06/05/2003
Regulators, Privacy Interests Debate Credit-Reporting Law
null
http://d7.freedomworks.org.s3.amazonaws.com/styles/thumbnail/s3/te_social_media_share/fw_default_0.jpg?itok=mX_C44GW

Regulators, Privacy Interests Debate Credit-Reporting Law

BY Drew Clark

Congress should not permit a law governing credit reporting to expire at the end of the year because of the law's strong consumer benefits, three federal and state financial-services regulators told a congressional panel on Wednesday. But those regulators -- from the Federal Reserve Bank, National Association of Insurance Commissioners and Conference of State Bank Supervisors -- were challenged by Julie Brill, assistant attorney general of Vermont, who said Congress should let the law lapse. Brill, who is co-chairwoman of the privacy working group of the National Association of Attorneys General, said the current credit-granting system is not uniform and that states like Vermont with stricter pre-existing laws have not suffered because of them. Brill found a receptive ear among Democrats on the House Financial Services Financial Institutions and Consumer Credit Subcommittee in the second of a series of hearings on the Fair Credit Reporting Act. "Sometimes this discussion sounds a little Orwellian to me," said Financial Institutions and Consumer Credit Subcommittee ranking member Bernard Sanders, I-Vt. "The people who say they trust the states to do the best job" change their mind when businesses say federal pre-emption of tougher state laws is necessary. When subcommittee Chairman Spencer Bachus, R-Ala., questioned Brill's stance in light of Federal Reserve Chairman Greenspan's support for the extension, Sanders interjected, "In Vermont, some of us do, occasionally, dispute Chairman Greenspan." The industry and broader business communities are mounting a major lobbying push this year to extend the FCRA pre-emption Congress enacted in 1996. Business groups worry that failure to reauthorize the extensions would lop a full percentage point off the gross domestic product and limit consumers' ability to get quick loan decisions. But privacy and consumer advocates say that states need to fight for stricter privacy laws and that the 1996 act may have spurred an increase in identity theft. Howard Beales, director of the FTC's Consumer Protection Bureau, said on Wednesday that the agency's five commissioners have no official position. But a solid majority of those who testified on Wednesday urged extending the pre-emption. They represented groups such as the U.S. Hispanic Chamber of Commerce, Allstate, the National Multi-Housing Counsel, Citizens for a Sound Economy and the major credit-bureau companies. Opponents included the U.S. Public Research Interest Group and National Fair Housing Alliance, and a trial attorney with the National Association of Consumer Advocates.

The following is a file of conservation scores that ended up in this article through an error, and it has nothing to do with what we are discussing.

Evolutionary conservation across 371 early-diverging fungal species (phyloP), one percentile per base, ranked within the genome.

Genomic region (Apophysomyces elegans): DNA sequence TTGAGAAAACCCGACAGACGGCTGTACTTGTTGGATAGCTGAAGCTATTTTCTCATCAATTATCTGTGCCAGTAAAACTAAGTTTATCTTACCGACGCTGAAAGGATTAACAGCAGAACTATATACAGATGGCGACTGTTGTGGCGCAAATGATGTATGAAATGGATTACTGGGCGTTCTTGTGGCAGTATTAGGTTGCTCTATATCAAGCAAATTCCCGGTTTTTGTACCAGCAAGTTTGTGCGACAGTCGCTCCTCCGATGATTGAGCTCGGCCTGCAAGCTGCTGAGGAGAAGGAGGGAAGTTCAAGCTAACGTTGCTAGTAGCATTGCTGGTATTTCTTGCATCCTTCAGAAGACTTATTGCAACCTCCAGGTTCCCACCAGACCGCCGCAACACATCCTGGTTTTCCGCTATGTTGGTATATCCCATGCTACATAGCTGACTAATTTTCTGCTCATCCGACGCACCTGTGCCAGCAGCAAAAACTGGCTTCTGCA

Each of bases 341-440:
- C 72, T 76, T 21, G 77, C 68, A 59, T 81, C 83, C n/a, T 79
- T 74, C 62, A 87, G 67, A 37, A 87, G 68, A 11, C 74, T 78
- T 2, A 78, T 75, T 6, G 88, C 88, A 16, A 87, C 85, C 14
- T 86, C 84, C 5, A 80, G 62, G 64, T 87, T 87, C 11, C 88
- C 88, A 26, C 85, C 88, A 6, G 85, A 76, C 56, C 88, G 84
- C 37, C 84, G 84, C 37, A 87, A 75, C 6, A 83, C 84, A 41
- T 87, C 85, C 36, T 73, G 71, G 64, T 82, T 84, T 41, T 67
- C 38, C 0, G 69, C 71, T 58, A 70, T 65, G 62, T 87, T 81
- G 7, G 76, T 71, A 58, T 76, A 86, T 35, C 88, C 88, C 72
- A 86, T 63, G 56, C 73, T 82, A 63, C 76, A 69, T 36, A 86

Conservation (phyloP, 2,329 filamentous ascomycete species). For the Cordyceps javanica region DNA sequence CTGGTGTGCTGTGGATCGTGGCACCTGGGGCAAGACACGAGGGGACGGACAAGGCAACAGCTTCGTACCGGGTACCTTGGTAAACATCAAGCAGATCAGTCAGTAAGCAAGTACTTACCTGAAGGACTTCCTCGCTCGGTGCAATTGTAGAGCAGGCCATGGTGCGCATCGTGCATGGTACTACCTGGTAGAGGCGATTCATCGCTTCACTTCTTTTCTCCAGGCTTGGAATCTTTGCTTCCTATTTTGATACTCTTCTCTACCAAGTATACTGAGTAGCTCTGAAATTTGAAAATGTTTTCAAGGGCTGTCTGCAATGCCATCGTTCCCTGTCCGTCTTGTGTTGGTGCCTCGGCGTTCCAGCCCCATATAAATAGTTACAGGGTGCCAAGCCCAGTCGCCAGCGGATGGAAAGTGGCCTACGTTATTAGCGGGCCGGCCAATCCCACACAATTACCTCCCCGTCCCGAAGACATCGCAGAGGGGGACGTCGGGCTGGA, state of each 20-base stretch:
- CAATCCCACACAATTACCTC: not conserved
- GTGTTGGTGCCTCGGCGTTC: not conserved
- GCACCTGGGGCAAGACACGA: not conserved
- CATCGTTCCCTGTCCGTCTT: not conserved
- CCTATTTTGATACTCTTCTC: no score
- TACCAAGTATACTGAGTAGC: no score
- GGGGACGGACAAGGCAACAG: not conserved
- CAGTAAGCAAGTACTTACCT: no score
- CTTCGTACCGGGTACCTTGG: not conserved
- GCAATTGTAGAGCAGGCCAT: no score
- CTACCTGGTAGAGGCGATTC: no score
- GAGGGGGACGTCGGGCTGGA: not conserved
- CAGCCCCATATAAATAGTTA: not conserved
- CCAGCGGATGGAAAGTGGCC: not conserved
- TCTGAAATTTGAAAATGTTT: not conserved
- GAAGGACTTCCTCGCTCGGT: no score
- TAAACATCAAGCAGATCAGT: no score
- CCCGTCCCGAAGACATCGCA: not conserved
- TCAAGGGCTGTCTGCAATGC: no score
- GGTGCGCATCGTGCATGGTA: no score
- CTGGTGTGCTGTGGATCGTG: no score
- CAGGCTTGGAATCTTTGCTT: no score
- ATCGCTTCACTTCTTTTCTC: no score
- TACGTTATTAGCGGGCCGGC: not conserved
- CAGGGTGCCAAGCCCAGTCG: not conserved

06/05/2003

Pages